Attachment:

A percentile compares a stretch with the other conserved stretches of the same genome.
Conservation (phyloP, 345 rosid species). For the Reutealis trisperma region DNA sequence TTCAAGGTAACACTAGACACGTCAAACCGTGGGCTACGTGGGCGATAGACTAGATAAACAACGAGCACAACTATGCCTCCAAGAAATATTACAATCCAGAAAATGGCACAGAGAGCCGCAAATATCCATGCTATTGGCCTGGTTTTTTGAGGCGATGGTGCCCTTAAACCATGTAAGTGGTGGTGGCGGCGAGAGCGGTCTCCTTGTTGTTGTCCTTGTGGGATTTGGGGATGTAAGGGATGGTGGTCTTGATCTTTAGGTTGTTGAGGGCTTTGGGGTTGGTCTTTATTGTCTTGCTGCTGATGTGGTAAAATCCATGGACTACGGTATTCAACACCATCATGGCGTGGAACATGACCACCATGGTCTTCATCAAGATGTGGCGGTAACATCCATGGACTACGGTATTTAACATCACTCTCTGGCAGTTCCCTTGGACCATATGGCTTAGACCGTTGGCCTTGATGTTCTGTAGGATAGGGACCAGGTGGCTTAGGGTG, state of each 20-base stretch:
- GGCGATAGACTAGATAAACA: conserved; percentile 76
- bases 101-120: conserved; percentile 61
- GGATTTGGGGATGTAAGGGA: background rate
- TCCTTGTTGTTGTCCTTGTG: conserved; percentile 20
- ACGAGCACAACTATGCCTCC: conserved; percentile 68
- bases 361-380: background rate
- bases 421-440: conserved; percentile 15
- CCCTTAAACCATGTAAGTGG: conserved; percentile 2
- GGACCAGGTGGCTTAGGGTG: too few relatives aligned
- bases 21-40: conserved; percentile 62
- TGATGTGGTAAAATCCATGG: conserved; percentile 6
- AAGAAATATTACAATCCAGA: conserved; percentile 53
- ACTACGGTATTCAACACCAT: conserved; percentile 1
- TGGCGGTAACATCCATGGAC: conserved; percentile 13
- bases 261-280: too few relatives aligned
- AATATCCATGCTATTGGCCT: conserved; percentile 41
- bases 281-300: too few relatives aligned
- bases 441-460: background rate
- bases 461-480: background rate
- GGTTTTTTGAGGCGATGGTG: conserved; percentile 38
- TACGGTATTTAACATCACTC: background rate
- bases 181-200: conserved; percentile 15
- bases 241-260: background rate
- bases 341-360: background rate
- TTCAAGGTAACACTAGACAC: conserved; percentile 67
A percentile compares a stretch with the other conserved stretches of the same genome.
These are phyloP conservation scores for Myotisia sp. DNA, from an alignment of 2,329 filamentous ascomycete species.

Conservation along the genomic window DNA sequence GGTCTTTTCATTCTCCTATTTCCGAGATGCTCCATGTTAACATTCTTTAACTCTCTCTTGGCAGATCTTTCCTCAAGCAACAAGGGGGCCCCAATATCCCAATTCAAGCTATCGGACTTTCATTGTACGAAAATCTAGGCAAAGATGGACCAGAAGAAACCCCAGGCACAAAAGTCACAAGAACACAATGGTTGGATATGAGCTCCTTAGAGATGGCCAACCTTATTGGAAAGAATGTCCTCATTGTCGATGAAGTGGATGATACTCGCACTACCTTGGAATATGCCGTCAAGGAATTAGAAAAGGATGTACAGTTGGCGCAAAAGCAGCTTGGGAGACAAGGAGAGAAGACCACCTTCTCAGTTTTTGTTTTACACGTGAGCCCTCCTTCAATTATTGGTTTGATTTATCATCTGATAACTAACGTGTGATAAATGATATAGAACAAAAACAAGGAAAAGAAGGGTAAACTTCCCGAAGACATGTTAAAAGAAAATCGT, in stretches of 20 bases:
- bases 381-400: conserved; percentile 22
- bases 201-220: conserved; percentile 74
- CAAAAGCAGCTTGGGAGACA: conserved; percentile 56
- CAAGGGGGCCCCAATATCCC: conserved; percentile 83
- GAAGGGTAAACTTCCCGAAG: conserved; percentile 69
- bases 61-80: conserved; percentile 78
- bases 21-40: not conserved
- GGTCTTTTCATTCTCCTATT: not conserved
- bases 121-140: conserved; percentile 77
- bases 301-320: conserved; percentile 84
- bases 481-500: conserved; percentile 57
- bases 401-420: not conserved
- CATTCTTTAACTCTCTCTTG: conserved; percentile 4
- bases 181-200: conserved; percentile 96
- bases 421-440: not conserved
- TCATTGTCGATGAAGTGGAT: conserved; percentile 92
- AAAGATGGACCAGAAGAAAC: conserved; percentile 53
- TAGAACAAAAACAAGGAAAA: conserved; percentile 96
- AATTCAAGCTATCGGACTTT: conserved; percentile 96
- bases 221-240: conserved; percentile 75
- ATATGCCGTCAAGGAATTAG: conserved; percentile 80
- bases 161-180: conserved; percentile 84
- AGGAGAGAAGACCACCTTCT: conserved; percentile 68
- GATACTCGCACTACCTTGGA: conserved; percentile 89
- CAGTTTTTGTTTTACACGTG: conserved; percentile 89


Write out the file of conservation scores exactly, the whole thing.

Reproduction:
A percentile compares a stretch with the other conserved stretches of the same genome.
Conservation (phyloP, 345 rosid species). For the Reutealis trisperma region DNA sequence TTCAAGGTAACACTAGACACGTCAAACCGTGGGCTACGTGGGCGATAGACTAGATAAACAACGAGCACAACTATGCCTCCAAGAAATATTACAATCCAGAAAATGGCACAGAGAGCCGCAAATATCCATGCTATTGGCCTGGTTTTTTGAGGCGATGGTGCCCTTAAACCATGTAAGTGGTGGTGGCGGCGAGAGCGGTCTCCTTGTTGTTGTCCTTGTGGGATTTGGGGATGTAAGGGATGGTGGTCTTGATCTTTAGGTTGTTGAGGGCTTTGGGGTTGGTCTTTATTGTCTTGCTGCTGATGTGGTAAAATCCATGGACTACGGTATTCAACACCATCATGGCGTGGAACATGACCACCATGGTCTTCATCAAGATGTGGCGGTAACATCCATGGACTACGGTATTTAACATCACTCTCTGGCAGTTCCCTTGGACCATATGGCTTAGACCGTTGGCCTTGATGTTCTGTAGGATAGGGACCAGGTGGCTTAGGGTG, state of each 20-base stretch:
- GGCGATAGACTAGATAAACA: conserved; percentile 76
- bases 101-120: conserved; percentile 61
- GGATTTGGGGATGTAAGGGA: background rate
- TCCTTGTTGTTGTCCTTGTG: conserved; percentile 20
- ACGAGCACAACTATGCCTCC: conserved; percentile 68
- bases 361-380: background rate
- bases 421-440: conserved; percentile 15
- CCCTTAAACCATGTAAGTGG: conserved; percentile 2
- GGACCAGGTGGCTTAGGGTG: too few relatives aligned
- bases 21-40: conserved; percentile 62
- TGATGTGGTAAAATCCATGG: conserved; percentile 6
- AAGAAATATTACAATCCAGA: conserved; percentile 53
- ACTACGGTATTCAACACCAT: conserved; percentile 1
- TGGCGGTAACATCCATGGAC: conserved; percentile 13
- bases 261-280: too few relatives aligned
- AATATCCATGCTATTGGCCT: conserved; percentile 41
- bases 281-300: too few relatives aligned
- bases 441-460: background rate
- bases 461-480: background rate
- GGTTTTTTGAGGCGATGGTG: conserved; percentile 38
- TACGGTATTTAACATCACTC: background rate
- bases 181-200: conserved; percentile 15
- bases 241-260: background rate
- bases 341-360: background rate
- TTCAAGGTAACACTAGACAC: conserved; percentile 67
A percentile compares a stretch with the other conserved stretches of the same genome.
These are phyloP conservation scores for Myotisia sp. DNA, from an alignment of 2,329 filamentous ascomycete species.

Conservation along the genomic window DNA sequence GGTCTTTTCATTCTCCTATTTCCGAGATGCTCCATGTTAACATTCTTTAACTCTCTCTTGGCAGATCTTTCCTCAAGCAACAAGGGGGCCCCAATATCCCAATTCAAGCTATCGGACTTTCATTGTACGAAAATCTAGGCAAAGATGGACCAGAAGAAACCCCAGGCACAAAAGTCACAAGAACACAATGGTTGGATATGAGCTCCTTAGAGATGGCCAACCTTATTGGAAAGAATGTCCTCATTGTCGATGAAGTGGATGATACTCGCACTACCTTGGAATATGCCGTCAAGGAATTAGAAAAGGATGTACAGTTGGCGCAAAAGCAGCTTGGGAGACAAGGAGAGAAGACCACCTTCTCAGTTTTTGTTTTACACGTGAGCCCTCCTTCAATTATTGGTTTGATTTATCATCTGATAACTAACGTGTGATAAATGATATAGAACAAAAACAAGGAAAAGAAGGGTAAACTTCCCGAAGACATGTTAAAAGAAAATCGT, in stretches of 20 bases:
- bases 381-400: conserved; percentile 22
- bases 201-220: conserved; percentile 74
- CAAAAGCAGCTTGGGAGACA: conserved; percentile 56
- CAAGGGGGCCCCAATATCCC: conserved; percentile 83
- GAAGGGTAAACTTCCCGAAG: conserved; percentile 69
- bases 61-80: conserved; percentile 78
- bases 21-40: not conserved
- GGTCTTTTCATTCTCCTATT: not conserved
- bases 121-140: conserved; percentile 77
- bases 301-320: conserved; percentile 84
- bases 481-500: conserved; percentile 57
- bases 401-420: not conserved
- CATTCTTTAACTCTCTCTTG: conserved; percentile 4
- bases 181-200: conserved; percentile 96
- bases 421-440: not conserved
- TCATTGTCGATGAAGTGGAT: conserved; percentile 92
- AAAGATGGACCAGAAGAAAC: conserved; percentile 53
- TAGAACAAAAACAAGGAAAA: conserved; percentile 96
- AATTCAAGCTATCGGACTTT: conserved; percentile 96
- bases 221-240: conserved; percentile 75
- ATATGCCGTCAAGGAATTAG: conserved; percentile 80
- bases 161-180: conserved; percentile 84
- AGGAGAGAAGACCACCTTCT: conserved; percentile 68
- GATACTCGCACTACCTTGGA: conserved; percentile 89
- CAGTTTTTGTTTTACACGTG: conserved; percentile 89